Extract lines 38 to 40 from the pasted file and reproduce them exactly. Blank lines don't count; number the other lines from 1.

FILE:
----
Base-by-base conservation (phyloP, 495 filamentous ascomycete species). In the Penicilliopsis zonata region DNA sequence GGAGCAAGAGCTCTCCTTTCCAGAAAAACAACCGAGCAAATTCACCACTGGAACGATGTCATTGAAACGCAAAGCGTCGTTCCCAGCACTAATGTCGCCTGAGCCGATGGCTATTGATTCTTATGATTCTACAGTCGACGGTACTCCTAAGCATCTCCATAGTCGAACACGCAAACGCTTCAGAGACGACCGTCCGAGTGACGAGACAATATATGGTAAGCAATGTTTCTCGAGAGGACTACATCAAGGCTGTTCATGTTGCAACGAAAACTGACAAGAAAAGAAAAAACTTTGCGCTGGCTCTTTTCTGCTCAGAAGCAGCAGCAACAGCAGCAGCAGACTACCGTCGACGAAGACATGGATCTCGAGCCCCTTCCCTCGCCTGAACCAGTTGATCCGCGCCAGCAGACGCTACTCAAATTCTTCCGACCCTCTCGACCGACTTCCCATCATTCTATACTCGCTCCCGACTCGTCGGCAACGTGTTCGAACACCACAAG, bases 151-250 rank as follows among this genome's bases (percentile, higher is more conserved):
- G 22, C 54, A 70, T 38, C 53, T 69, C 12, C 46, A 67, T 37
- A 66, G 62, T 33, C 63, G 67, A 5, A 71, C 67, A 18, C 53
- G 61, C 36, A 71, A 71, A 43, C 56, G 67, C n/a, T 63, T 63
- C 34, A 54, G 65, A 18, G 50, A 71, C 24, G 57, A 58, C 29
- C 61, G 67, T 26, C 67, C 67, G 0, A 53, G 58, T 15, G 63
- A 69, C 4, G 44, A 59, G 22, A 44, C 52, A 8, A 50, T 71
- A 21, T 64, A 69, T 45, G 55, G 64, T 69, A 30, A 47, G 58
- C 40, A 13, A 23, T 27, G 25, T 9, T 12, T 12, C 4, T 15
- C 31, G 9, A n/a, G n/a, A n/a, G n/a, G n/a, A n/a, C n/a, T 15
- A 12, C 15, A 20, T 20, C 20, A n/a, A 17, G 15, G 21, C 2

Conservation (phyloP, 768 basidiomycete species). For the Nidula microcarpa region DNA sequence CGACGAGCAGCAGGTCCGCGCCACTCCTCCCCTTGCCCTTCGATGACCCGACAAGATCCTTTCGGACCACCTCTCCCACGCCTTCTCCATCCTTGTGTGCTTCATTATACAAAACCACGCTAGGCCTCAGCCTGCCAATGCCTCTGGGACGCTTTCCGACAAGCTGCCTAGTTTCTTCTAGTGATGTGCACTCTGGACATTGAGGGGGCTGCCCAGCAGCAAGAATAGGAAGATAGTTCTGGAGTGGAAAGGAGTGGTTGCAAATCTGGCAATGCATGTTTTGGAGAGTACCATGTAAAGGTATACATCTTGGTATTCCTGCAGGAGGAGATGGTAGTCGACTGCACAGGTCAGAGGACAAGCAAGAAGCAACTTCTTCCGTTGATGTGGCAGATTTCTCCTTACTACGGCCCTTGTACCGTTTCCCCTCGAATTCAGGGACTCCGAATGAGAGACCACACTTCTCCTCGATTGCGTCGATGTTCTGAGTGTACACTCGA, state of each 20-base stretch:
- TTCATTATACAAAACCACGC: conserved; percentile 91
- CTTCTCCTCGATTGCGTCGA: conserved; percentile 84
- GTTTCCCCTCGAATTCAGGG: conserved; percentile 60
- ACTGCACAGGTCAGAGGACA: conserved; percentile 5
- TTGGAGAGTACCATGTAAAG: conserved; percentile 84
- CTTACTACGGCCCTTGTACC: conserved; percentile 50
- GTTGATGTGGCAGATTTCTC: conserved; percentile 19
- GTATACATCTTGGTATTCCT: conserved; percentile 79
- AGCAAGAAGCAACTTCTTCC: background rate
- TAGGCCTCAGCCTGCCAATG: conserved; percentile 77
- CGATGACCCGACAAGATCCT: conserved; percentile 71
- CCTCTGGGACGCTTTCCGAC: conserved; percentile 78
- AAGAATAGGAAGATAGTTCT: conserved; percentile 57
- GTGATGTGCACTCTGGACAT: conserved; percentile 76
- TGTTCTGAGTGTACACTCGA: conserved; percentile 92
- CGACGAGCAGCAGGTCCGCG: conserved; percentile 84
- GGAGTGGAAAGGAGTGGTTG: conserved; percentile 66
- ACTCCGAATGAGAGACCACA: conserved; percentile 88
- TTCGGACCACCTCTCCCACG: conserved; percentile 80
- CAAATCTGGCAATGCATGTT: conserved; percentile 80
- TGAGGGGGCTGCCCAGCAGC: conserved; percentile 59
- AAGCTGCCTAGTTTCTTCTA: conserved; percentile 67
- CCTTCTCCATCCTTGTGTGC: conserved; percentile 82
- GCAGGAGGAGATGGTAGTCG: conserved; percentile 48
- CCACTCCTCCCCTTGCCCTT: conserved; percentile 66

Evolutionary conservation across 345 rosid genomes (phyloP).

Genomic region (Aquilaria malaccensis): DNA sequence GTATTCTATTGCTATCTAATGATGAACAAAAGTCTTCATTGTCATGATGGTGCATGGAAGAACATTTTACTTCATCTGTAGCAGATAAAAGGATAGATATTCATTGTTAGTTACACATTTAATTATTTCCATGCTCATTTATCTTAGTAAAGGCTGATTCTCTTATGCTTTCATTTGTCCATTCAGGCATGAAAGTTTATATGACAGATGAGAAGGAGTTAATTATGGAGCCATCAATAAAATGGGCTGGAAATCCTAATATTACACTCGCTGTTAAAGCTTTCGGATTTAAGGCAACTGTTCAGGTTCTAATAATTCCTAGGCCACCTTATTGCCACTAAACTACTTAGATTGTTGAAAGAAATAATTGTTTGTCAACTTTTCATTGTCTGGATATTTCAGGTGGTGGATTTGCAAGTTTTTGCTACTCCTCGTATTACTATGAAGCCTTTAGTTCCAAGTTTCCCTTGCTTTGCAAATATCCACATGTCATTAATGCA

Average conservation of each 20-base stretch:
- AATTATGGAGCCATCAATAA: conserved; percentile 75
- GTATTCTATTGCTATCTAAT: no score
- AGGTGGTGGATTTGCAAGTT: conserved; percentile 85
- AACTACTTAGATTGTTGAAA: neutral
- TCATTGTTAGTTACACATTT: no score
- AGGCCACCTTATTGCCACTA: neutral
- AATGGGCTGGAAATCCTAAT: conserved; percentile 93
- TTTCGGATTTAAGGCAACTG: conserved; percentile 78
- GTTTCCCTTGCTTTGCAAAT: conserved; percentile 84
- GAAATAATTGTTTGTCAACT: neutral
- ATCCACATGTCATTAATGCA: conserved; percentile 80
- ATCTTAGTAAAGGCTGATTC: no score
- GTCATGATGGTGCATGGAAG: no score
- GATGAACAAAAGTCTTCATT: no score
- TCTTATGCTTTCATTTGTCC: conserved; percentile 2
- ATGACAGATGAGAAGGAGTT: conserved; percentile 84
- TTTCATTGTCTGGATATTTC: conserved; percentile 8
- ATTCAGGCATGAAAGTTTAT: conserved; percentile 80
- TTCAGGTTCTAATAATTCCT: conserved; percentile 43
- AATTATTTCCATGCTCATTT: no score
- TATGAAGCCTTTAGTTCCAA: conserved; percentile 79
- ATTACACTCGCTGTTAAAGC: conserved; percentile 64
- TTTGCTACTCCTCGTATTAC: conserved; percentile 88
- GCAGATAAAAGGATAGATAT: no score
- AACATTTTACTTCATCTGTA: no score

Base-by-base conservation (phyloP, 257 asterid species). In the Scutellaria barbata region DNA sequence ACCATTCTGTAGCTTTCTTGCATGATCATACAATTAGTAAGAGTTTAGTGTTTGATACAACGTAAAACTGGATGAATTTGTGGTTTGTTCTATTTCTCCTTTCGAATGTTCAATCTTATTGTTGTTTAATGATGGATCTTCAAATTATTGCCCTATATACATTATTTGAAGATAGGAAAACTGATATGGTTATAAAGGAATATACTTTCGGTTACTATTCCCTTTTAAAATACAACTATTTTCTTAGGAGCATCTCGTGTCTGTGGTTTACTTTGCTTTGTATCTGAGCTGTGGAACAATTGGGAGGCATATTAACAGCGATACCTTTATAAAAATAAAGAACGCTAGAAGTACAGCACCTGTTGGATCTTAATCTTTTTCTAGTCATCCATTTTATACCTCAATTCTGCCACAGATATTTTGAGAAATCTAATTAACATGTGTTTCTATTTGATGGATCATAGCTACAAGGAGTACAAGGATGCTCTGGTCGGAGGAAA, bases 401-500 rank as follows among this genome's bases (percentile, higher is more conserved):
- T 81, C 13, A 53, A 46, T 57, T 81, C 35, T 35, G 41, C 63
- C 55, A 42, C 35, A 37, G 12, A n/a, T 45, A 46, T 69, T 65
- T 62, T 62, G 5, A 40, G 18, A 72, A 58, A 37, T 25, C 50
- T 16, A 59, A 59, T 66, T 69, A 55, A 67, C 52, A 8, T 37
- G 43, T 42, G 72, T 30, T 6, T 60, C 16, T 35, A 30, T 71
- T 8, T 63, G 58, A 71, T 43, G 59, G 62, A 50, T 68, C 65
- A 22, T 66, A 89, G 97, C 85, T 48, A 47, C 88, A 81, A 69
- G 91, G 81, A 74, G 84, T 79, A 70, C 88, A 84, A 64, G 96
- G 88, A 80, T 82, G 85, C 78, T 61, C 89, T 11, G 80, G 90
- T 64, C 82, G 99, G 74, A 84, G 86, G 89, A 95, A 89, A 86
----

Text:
Evolutionary conservation across 345 rosid genomes (phyloP).

Genomic region (Aquilaria malaccensis): DNA sequence GTATTCTATTGCTATCTAATGATGAACAAAAGTCTTCATTGTCATGATGGTGCATGGAAGAACATTTTACTTCATCTGTAGCAGATAAAAGGATAGATATTCATTGTTAGTTACACATTTAATTATTTCCATGCTCATTTATCTTAGTAAAGGCTGATTCTCTTATGCTTTCATTTGTCCATTCAGGCATGAAAGTTTATATGACAGATGAGAAGGAGTTAATTATGGAGCCATCAATAAAATGGGCTGGAAATCCTAATATTACACTCGCTGTTAAAGCTTTCGGATTTAAGGCAACTGTTCAGGTTCTAATAATTCCTAGGCCACCTTATTGCCACTAAACTACTTAGATTGTTGAAAGAAATAATTGTTTGTCAACTTTTCATTGTCTGGATATTTCAGGTGGTGGATTTGCAAGTTTTTGCTACTCCTCGTATTACTATGAAGCCTTTAGTTCCAAGTTTCCCTTGCTTTGCAAATATCCACATGTCATTAATGCA

Average conservation of each 20-base stretch: